7 September – On this day

The ‘Blitz’ begins:

The Germans alter the tactics of their air offensive and send a major daytime raid against London. This gives the RAF a welcome respite from the airfield attacks which have been so damaging during the last few days.

The German attack on London follows from a suggestion of Hitler which coincides with Goering’s own theories. The German tactic is that the RAF will be forced to commit its carefully hoarded reserves and that they can then be destroyed.

Kesselring’s 2nd Air Fleet is to attack London by day with its 500 bombers (including some brought from Norway and Denmark) and 600 fighters. Sperrle is to attack by night with about 300 bombers, as all his fighters have been switched to Kesselring. In addition there are about 100 Me 110’s and over 200 Stukas.

The British have about 350 aircraft in their front-line squadrons with more in reserve. Park is modifying his tactics slightly to cope with the bigger German formations and now intends pairing his squadrons where possible. In the afternoon the Germans send 300 bombers and 600 fighters to attack targets in the London dock area. The British interceptions are not well-managed because the change of tactics comes as a surprise. The bombing is very effective. During the night Sperrle follows up the attack with 250 bombers with the still blazing fires to guide them to their target. The damage is again very serious. There is little the RAF can do at night to achieve interceptions although the first airborne radar sets are coming into operation.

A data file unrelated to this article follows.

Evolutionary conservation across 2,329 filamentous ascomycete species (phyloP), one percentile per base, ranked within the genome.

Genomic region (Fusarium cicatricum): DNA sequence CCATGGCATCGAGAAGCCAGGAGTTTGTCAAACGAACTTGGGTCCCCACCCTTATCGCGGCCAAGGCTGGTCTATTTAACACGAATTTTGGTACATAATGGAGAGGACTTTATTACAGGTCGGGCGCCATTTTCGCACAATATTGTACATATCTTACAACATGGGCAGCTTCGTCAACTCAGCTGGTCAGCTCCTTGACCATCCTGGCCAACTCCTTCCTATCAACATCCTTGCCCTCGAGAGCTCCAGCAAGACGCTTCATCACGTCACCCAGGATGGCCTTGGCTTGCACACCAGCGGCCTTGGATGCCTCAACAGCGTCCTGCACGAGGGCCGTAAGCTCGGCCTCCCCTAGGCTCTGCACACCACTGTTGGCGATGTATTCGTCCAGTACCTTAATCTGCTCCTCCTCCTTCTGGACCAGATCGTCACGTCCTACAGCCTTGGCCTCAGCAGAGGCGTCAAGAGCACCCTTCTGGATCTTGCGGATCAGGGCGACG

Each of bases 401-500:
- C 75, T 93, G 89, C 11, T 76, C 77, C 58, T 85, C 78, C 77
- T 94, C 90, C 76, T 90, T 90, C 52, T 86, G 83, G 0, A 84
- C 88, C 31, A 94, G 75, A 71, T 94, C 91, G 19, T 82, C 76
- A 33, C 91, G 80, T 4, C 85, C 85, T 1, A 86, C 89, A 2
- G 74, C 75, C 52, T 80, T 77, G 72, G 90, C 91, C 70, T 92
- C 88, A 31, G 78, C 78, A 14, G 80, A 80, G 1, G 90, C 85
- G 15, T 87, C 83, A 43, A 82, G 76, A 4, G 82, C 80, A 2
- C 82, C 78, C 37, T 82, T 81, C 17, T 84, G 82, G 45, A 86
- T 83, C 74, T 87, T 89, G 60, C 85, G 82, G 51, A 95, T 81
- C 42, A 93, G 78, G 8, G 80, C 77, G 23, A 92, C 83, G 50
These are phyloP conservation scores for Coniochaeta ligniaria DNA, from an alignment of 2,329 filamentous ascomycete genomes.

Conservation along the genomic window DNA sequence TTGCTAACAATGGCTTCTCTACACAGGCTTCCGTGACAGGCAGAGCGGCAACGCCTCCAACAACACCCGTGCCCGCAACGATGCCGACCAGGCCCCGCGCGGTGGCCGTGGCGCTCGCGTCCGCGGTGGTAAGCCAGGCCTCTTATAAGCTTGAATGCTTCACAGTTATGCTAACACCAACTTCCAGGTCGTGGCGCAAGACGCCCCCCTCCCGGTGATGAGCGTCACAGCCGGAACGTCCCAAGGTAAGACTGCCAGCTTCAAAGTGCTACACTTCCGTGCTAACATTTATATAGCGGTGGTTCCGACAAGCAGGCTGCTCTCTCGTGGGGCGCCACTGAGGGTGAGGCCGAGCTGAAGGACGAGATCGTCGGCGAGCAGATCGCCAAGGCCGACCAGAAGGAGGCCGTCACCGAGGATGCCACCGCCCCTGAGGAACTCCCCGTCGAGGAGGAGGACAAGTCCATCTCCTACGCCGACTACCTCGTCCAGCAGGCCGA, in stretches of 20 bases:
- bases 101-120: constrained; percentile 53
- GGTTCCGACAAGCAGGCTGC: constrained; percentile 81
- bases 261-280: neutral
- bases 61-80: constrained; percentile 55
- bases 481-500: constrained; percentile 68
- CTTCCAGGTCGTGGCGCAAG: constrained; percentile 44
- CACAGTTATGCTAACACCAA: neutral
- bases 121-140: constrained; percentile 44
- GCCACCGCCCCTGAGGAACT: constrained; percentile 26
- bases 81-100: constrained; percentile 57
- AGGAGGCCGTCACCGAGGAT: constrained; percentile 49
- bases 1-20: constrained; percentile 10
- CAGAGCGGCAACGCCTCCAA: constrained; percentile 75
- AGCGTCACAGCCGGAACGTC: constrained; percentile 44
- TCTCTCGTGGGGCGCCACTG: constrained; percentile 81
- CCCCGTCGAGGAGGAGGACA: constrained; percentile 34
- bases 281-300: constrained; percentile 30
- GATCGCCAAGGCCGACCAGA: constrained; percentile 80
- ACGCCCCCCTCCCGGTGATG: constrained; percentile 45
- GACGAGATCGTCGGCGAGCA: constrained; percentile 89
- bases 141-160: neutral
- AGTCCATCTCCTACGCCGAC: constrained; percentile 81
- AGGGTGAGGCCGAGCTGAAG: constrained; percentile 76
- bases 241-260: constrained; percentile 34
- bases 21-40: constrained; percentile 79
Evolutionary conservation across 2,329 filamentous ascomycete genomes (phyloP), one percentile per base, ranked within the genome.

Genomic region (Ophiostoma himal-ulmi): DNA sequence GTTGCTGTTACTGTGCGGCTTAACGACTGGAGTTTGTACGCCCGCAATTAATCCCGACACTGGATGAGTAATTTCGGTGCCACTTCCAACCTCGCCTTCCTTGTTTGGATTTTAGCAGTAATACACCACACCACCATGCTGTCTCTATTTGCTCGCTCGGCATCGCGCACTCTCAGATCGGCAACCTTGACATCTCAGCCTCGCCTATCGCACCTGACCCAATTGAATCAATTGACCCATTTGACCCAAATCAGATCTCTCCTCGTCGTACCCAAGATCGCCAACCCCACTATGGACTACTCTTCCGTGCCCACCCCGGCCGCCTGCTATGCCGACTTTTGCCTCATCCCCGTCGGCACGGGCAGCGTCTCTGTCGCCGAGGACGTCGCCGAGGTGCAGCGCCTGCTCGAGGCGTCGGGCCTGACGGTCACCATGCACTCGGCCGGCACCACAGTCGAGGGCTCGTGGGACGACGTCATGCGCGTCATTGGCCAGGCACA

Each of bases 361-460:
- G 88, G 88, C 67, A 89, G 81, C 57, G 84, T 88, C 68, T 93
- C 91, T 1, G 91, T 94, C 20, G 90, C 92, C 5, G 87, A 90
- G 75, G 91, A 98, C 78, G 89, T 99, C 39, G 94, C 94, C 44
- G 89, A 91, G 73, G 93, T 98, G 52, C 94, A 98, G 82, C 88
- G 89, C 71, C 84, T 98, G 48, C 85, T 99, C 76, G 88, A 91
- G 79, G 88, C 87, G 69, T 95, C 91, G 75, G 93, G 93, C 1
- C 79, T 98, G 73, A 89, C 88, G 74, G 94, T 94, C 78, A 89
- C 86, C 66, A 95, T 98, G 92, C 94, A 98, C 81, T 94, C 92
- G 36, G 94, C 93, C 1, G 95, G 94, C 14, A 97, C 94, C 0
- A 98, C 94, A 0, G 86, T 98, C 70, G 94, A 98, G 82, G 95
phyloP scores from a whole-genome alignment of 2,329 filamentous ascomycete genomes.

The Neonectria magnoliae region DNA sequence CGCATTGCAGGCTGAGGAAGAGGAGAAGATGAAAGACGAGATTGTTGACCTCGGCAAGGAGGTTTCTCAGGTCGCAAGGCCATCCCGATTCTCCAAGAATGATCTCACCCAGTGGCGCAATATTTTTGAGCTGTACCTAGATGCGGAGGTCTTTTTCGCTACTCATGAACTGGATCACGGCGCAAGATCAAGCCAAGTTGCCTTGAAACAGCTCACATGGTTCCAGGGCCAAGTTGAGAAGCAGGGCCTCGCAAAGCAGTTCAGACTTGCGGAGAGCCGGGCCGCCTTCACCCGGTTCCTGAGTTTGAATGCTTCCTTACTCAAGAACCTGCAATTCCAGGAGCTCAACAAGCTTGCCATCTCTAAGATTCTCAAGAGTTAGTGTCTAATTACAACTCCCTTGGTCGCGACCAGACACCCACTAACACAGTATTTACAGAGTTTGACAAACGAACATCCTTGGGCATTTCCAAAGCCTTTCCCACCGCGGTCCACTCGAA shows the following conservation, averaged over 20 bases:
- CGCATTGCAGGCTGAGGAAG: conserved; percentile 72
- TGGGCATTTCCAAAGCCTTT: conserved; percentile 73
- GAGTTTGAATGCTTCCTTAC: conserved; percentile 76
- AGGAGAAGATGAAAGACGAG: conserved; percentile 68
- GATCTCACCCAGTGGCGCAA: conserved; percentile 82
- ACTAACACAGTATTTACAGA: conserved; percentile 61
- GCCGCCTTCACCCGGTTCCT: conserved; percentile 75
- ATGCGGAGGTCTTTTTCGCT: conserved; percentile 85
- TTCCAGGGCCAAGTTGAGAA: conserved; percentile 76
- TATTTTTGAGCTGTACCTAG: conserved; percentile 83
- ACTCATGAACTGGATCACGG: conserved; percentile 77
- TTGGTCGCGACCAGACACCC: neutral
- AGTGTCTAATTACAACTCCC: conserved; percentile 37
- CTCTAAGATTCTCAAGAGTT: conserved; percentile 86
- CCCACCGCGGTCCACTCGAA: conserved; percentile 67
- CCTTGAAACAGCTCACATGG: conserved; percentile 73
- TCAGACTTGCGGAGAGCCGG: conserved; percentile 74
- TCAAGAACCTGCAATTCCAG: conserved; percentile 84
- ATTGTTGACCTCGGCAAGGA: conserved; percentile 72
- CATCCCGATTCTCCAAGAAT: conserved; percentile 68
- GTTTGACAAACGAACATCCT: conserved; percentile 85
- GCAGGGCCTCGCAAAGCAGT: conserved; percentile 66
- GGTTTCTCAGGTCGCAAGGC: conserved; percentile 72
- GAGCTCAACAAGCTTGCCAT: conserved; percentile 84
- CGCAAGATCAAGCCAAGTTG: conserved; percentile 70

Losses for today:

Luftwaffe: 41

RAF: 28

Despite the damage done it is clear that the casualties and the disruption of civilian life are not as great as prewar fears suggested. There is no question of the Germans achieving a decisive result in these operations. These attacks become known as ‘The Blitz’ by the British people.